LAFAYETTE — The finishing touches are still being put on the signature bronze sculpture, books are still being labeled and some of the furniture is still being loaded, but the new Lafayette library is finally ready for its first chapter.
The building, officially the Lafayette Library and Learning Center, makes its debut to the community with a grand opening ceremony that will last all day Saturday.
The event marks the culmination of a decades-long effort to replace the city's old library and create a new center downtown for activity and learning.
"This is clearly, far and away, the largest, most expensive, most spectacular, most important public improvement not only in the 40-year incorporated history of Lafayette but in the 160-year period since the first Yankee settlers arrived in Lafayette," said City Manager Steven Falk.
The $42.5 million spent on the new building — the inside of which somewhat-intentionally resembles the Ahwahnee Hotel at Yosemite — shows nearly everywhere you look.
In addition to books, computer terminals and study spaces, the facility boasts an array of features geared for making a trip to the library a special experience.
Outside, a sculpture of pages being blown by the wind will guide visitors from the outdoor amphitheater below to the plaza above. Inside, library patrons can read next to a Zen garden or under a "solar fireplace." Children can play on the activity deck underneath a color glass rendition of the periodic table of the elements.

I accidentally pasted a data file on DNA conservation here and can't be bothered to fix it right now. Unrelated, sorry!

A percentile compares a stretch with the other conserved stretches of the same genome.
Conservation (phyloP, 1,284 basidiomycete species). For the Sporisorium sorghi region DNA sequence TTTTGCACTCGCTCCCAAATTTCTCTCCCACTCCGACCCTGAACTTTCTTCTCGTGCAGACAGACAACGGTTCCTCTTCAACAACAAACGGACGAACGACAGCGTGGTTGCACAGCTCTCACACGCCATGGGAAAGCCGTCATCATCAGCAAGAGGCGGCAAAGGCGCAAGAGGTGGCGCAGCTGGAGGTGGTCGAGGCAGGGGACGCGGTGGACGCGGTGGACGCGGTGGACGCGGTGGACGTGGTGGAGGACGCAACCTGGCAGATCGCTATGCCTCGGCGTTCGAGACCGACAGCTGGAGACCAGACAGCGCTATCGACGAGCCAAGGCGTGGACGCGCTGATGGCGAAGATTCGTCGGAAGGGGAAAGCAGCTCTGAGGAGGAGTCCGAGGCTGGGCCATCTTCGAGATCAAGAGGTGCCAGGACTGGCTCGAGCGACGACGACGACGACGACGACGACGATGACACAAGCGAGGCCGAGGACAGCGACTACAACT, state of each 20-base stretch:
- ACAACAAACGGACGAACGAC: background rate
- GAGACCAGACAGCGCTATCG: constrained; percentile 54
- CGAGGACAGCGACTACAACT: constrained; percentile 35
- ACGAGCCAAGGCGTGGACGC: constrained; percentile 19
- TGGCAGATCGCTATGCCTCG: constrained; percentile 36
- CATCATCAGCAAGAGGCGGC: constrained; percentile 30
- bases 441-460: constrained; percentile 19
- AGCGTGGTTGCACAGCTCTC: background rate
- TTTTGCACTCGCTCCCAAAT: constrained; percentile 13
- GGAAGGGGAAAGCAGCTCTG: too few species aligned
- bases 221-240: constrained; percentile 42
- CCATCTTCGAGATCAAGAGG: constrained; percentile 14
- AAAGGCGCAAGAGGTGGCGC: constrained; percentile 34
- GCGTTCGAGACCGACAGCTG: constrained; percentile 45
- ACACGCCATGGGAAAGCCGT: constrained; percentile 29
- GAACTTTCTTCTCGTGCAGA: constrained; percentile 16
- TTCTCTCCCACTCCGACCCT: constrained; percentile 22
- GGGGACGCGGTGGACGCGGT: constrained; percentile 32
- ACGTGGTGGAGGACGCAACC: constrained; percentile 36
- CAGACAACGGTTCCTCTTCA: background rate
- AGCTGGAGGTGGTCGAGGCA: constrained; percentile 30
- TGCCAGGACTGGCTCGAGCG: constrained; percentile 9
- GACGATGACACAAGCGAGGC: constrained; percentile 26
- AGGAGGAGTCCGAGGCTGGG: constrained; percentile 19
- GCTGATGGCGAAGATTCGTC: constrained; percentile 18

Other features include a cafe, a community hall for City Council and other meetings, and a corner store for the Friends of the Lafayette Library, which donated more than $1 million in used book sale proceeds to the library.
"There's nothing ordinary about this building," said Kathy Merchant, president of the Lafayette Library and Learning Center Foundation.
Perhaps the most extraordinary aspect of the new library is the Glenn Seaborg Learning Consortium, a partnership of 12 arts, cultural and educational organizations from around the Bay Area.
They include the Oakland Zoo, the Lawrence Hall of Science and the Chabot Space and Science Center.
The consortium is named after Nobel Prize-winning chemist and Lafayette resident Glenn Seaborg, who died in 1991.
All of the organizations have pledged to provide a variety of activities for all ages, said Susan Weaver, senior community library manager.
"With the consortium partners, we will be able to provide the kinds of programming that I think will be the envy of the nation," she said.
That puts Lafayette on the "leading edge" when it comes to libraries, said Ron Olowin, a physics and astronomy professor at Saint Mary's College and a Lafayette resident. He'll be on hand Saturday to give a preview of the college's new art exhibit on the solar system.
"I don't think there are many of these models available," he said. "Lafayette is now in the forefront of communities that do more than just have libraries with books in them. They become learning centers."
Though much of the library's cost was paid for by the city's redevelopment agency and state grants, the library foundation raised $12.5 million to get the project off the ground, and they are more than halfway through a second, $4 million fundraising effort.
In addition, the foundation is gearing up to secure $140,000 in annual funding to pay for day-to-day operations.
More than 25 percent of Lafayette residents contributed in some way to the new library, Merchant said.
Reach Jonathan Morales at 925-943-8048. Follow him at Twitter.com/sosaysjonathan.